we end tonight on the appalachian trail. 2200 miles from georgia to maine. the woman you are about to meet began hiking in march and she is more than halfway. stacy kozel is different than any one hiking the appalachian trail. that's the whole point. >> i waited until i was paralyzed to hike the trail. >> reporter: hang on i never heard that sentence before. >> that's right this 41-year-old woman, hiking the 2200 mile appalachian trail is paralyzed. lupus, an auto immune disease attacked her spinal cord three years ago and left her unable to move her legs. can you feel anything while you are walking? >> no. i don't feel anything in my
work. but her hips do. she swings them out and back which is when the cutting edge electronic braces take over. >> there are sensors in the bottom of my foot. so when i actually stand, the sensors go up the spring in the back. and tells this microprocessor that i need full tension at my knees so they don't collapse. stacy has to come off the trail every few days to recharge the braces. which are not cheap. hiking the at is a walk in the park compared to the fight she had with her insurance. >> reporter: how many times did you get denied by your insurance company? >> 12 times. >> reporter: did you ever come close to throwing in the towel with the insurance company and saying, you win. >> no, i will never give in for that. >> through all of her months of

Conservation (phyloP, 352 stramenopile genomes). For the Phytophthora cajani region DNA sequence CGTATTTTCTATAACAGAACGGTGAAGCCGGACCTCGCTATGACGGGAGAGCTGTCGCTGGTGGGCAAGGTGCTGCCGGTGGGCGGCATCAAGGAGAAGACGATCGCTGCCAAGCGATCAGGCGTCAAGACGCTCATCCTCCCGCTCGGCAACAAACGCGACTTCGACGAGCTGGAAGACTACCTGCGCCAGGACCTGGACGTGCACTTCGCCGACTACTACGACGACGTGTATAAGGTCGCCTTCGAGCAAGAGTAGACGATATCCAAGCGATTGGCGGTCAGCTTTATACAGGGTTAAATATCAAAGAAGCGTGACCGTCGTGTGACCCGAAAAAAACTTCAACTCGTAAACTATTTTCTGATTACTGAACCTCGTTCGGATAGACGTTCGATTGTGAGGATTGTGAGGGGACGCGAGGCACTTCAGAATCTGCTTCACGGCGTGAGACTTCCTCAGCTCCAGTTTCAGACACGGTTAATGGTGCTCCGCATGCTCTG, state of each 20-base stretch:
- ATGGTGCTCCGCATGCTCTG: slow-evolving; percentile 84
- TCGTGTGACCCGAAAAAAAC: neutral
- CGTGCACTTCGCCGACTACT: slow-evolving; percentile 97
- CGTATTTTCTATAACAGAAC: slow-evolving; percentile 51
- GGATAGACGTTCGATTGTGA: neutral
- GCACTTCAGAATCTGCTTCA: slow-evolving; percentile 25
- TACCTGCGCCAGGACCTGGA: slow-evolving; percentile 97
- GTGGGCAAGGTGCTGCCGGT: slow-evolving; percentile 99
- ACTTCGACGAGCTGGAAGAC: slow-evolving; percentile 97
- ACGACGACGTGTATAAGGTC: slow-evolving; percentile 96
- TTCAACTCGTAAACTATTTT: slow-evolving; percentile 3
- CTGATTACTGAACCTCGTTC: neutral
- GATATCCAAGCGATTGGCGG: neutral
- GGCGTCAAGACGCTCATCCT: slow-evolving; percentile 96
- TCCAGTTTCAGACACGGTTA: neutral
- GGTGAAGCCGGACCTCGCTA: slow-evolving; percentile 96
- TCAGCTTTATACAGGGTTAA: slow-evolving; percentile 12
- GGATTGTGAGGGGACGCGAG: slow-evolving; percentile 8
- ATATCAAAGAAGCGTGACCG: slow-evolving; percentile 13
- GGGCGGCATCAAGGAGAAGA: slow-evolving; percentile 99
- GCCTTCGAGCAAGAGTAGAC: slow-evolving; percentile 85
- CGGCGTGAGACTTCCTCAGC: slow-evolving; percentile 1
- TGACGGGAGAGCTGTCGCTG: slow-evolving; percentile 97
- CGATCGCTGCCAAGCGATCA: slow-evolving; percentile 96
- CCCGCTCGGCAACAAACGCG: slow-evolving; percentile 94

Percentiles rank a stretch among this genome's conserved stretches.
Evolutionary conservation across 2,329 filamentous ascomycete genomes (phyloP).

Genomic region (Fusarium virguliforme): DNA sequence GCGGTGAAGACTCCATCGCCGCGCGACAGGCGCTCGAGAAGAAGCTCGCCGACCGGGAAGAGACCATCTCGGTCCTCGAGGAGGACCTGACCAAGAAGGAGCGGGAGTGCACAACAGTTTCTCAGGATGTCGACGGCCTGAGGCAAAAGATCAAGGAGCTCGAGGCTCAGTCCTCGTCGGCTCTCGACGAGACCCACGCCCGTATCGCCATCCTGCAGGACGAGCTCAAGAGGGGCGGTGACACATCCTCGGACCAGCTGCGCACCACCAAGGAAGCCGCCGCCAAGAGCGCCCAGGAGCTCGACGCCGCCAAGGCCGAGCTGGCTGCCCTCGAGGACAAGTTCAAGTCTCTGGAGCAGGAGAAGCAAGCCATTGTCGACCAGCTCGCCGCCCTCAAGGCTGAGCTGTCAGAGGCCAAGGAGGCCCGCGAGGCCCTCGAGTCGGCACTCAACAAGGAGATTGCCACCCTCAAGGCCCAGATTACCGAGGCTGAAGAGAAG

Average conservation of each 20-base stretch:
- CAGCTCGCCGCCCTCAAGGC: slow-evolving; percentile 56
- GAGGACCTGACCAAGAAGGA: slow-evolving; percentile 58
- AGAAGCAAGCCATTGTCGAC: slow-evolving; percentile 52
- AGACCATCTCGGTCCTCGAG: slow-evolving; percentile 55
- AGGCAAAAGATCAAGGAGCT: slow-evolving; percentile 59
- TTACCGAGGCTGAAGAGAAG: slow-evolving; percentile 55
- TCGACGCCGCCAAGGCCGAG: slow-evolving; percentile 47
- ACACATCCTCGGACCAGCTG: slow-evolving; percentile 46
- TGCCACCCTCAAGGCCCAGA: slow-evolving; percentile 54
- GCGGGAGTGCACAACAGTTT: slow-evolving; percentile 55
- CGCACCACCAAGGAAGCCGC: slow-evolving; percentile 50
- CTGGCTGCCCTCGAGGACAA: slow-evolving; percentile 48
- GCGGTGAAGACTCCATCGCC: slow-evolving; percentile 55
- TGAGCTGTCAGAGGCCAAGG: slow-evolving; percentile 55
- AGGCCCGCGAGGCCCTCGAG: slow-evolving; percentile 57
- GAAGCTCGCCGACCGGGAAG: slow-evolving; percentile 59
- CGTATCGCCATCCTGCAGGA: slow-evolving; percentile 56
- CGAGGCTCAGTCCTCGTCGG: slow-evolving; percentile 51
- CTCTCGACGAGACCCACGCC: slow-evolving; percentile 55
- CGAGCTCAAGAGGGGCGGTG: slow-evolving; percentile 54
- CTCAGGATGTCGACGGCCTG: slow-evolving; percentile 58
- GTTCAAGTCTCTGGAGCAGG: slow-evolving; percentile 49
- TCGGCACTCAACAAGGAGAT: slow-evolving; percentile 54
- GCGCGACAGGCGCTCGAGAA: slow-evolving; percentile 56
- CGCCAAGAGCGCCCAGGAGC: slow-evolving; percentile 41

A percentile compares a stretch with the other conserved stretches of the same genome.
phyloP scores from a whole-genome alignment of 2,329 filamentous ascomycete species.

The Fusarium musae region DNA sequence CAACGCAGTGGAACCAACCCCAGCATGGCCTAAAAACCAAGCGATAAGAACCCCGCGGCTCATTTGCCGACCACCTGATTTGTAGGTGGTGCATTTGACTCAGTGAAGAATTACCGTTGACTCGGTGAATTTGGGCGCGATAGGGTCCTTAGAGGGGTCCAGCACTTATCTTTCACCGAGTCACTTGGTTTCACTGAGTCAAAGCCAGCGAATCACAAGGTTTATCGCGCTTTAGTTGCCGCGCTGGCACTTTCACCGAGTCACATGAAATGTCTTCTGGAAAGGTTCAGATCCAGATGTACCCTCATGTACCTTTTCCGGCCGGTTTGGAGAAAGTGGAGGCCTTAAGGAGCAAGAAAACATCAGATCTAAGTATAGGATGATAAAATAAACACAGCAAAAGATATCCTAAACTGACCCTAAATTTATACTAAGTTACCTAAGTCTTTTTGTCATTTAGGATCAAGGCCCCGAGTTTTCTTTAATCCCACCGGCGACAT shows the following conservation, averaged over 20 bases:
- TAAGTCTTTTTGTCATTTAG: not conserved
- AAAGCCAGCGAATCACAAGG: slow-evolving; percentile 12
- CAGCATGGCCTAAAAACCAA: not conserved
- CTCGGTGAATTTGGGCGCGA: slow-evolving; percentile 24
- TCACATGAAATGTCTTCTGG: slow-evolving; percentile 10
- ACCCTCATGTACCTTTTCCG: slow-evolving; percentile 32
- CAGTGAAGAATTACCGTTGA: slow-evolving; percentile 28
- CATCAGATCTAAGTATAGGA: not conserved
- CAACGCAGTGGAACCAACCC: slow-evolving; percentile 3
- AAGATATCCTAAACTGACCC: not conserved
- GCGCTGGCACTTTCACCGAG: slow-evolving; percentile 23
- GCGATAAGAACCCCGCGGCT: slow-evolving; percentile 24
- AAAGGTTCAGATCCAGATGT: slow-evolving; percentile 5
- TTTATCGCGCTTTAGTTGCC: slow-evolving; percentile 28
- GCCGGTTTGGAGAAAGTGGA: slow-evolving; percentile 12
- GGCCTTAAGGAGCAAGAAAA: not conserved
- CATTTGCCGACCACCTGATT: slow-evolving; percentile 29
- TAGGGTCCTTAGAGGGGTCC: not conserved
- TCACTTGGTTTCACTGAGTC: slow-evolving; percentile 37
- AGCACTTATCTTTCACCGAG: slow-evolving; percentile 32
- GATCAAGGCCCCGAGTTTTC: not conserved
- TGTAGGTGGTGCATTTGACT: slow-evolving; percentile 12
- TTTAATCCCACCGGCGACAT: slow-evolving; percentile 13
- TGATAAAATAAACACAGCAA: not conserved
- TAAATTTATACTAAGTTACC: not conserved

by inspiring others. >> and i thought, if i could do this, you know, the next person might not have as much trouble getting them approved. climbing up the mountain t. it is tough. but once you get to the top. there is always, these great views. that make it aor i think the possibilities are endless, actually. what i always say. >> stacy kozel can talk the talk, but far more impressive of course is watching her walk the walk. jim axelrod, cbs news, on the appalachian trail in new jersey. that's the overnight news for this wednesday. for some of you've the news continues. for others check back with us for the morning news and of course cbs news this morning. from the broadcast center in new